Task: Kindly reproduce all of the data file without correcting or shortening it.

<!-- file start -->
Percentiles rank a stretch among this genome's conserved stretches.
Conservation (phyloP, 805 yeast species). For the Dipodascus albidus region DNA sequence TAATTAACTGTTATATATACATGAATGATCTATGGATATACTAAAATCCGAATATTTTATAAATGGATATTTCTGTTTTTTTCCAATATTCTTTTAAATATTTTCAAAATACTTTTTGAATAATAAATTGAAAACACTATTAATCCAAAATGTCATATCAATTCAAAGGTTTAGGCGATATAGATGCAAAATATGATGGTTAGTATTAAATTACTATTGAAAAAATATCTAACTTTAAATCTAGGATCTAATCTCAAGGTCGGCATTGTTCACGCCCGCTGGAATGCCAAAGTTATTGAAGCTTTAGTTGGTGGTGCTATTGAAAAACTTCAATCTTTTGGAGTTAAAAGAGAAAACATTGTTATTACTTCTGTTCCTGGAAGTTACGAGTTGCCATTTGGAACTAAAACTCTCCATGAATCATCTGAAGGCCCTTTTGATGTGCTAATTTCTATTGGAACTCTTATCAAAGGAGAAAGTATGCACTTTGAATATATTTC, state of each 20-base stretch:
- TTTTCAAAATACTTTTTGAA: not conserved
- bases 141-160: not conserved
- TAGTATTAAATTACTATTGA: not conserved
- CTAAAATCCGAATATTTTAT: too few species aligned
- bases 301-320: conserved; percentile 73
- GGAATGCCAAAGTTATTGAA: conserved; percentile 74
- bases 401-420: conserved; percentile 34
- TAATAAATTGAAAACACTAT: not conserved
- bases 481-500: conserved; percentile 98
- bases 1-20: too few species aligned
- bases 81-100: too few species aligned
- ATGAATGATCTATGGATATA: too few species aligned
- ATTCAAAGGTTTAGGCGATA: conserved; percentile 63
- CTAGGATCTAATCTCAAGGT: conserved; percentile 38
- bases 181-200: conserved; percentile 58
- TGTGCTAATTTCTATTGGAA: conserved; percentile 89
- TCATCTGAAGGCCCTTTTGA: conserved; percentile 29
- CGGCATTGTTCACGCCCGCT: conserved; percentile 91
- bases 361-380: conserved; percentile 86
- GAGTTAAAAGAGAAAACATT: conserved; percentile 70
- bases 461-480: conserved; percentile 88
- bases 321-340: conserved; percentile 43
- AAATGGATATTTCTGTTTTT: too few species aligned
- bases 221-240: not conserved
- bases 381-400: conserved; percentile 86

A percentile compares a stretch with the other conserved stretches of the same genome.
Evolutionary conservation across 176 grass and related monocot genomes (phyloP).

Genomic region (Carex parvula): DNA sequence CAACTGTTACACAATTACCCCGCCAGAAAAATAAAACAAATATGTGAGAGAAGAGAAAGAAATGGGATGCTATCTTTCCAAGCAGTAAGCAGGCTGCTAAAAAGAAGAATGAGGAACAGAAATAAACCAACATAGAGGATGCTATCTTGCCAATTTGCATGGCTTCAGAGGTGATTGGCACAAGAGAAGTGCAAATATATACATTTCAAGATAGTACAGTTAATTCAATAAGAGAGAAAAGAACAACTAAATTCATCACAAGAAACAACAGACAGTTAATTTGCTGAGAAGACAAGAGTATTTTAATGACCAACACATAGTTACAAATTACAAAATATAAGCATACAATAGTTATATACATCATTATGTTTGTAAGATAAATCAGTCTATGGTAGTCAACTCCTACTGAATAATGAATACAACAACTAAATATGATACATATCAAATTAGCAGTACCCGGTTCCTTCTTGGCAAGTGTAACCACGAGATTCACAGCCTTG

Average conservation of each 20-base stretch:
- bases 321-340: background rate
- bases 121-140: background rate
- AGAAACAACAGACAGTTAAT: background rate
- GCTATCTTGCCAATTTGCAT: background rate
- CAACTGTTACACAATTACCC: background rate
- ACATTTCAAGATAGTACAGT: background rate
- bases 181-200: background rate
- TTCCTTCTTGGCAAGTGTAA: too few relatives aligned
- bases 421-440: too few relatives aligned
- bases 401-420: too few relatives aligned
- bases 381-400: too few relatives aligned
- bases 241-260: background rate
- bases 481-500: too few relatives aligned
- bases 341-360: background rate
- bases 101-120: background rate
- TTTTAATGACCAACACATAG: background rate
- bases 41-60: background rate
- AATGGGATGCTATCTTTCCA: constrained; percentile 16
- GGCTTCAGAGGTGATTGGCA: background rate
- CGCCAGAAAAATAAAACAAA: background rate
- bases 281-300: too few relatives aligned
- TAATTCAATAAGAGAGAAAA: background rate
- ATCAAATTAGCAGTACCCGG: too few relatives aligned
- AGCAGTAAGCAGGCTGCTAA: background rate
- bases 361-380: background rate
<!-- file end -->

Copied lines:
Percentiles rank a stretch among this genome's conserved stretches.
Conservation (phyloP, 805 yeast species). For the Dipodascus albidus region DNA sequence TAATTAACTGTTATATATACATGAATGATCTATGGATATACTAAAATCCGAATATTTTATAAATGGATATTTCTGTTTTTTTCCAATATTCTTTTAAATATTTTCAAAATACTTTTTGAATAATAAATTGAAAACACTATTAATCCAAAATGTCATATCAATTCAAAGGTTTAGGCGATATAGATGCAAAATATGATGGTTAGTATTAAATTACTATTGAAAAAATATCTAACTTTAAATCTAGGATCTAATCTCAAGGTCGGCATTGTTCACGCCCGCTGGAATGCCAAAGTTATTGAAGCTTTAGTTGGTGGTGCTATTGAAAAACTTCAATCTTTTGGAGTTAAAAGAGAAAACATTGTTATTACTTCTGTTCCTGGAAGTTACGAGTTGCCATTTGGAACTAAAACTCTCCATGAATCATCTGAAGGCCCTTTTGATGTGCTAATTTCTATTGGAACTCTTATCAAAGGAGAAAGTATGCACTTTGAATATATTTC, state of each 20-base stretch:
- TTTTCAAAATACTTTTTGAA: not conserved
- bases 141-160: not conserved
- TAGTATTAAATTACTATTGA: not conserved
- CTAAAATCCGAATATTTTAT: too few species aligned
- bases 301-320: conserved; percentile 73
- GGAATGCCAAAGTTATTGAA: conserved; percentile 74
- bases 401-420: conserved; percentile 34
- TAATAAATTGAAAACACTAT: not conserved
- bases 481-500: conserved; percentile 98
- bases 1-20: too few species aligned
- bases 81-100: too few species aligned
- ATGAATGATCTATGGATATA: too few species aligned
- ATTCAAAGGTTTAGGCGATA: conserved; percentile 63
- CTAGGATCTAATCTCAAGGT: conserved; percentile 38
- bases 181-200: conserved; percentile 58
- TGTGCTAATTTCTATTGGAA: conserved; percentile 89
- TCATCTGAAGGCCCTTTTGA: conserved; percentile 29
- CGGCATTGTTCACGCCCGCT: conserved; percentile 91
- bases 361-380: conserved; percentile 86
- GAGTTAAAAGAGAAAACATT: conserved; percentile 70
- bases 461-480: conserved; percentile 88
- bases 321-340: conserved; percentile 43
- AAATGGATATTTCTGTTTTT: too few species aligned
- bases 221-240: not conserved
- bases 381-400: conserved; percentile 86

A percentile compares a stretch with the other conserved stretches of the same genome.
Evolutionary conservation across 176 grass and related monocot genomes (phyloP).

Genomic region (Carex parvula): DNA sequence CAACTGTTACACAATTACCCCGCCAGAAAAATAAAACAAATATGTGAGAGAAGAGAAAGAAATGGGATGCTATCTTTCCAAGCAGTAAGCAGGCTGCTAAAAAGAAGAATGAGGAACAGAAATAAACCAACATAGAGGATGCTATCTTGCCAATTTGCATGGCTTCAGAGGTGATTGGCACAAGAGAAGTGCAAATATATACATTTCAAGATAGTACAGTTAATTCAATAAGAGAGAAAAGAACAACTAAATTCATCACAAGAAACAACAGACAGTTAATTTGCTGAGAAGACAAGAGTATTTTAATGACCAACACATAGTTACAAATTACAAAATATAAGCATACAATAGTTATATACATCATTATGTTTGTAAGATAAATCAGTCTATGGTAGTCAACTCCTACTGAATAATGAATACAACAACTAAATATGATACATATCAAATTAGCAGTACCCGGTTCCTTCTTGGCAAGTGTAACCACGAGATTCACAGCCTTG

Average conservation of each 20-base stretch:
- bases 321-340: background rate
- bases 121-140: background rate
- AGAAACAACAGACAGTTAAT: background rate
- GCTATCTTGCCAATTTGCAT: background rate
- CAACTGTTACACAATTACCC: background rate
- ACATTTCAAGATAGTACAGT: background rate
- bases 181-200: background rate
- TTCCTTCTTGGCAAGTGTAA: too few relatives aligned
- bases 421-440: too few relatives aligned
- bases 401-420: too few relatives aligned
- bases 381-400: too few relatives aligned
- bases 241-260: background rate
- bases 481-500: too few relatives aligned
- bases 341-360: background rate
- bases 101-120: background rate
- TTTTAATGACCAACACATAG: background rate
- bases 41-60: background rate
- AATGGGATGCTATCTTTCCA: constrained; percentile 16
- GGCTTCAGAGGTGATTGGCA: background rate
- CGCCAGAAAAATAAAACAAA: background rate
- bases 281-300: too few relatives aligned
- TAATTCAATAAGAGAGAAAA: background rate
- ATCAAATTAGCAGTACCCGG: too few relatives aligned
- AGCAGTAAGCAGGCTGCTAA: background rate
- bases 361-380: background rate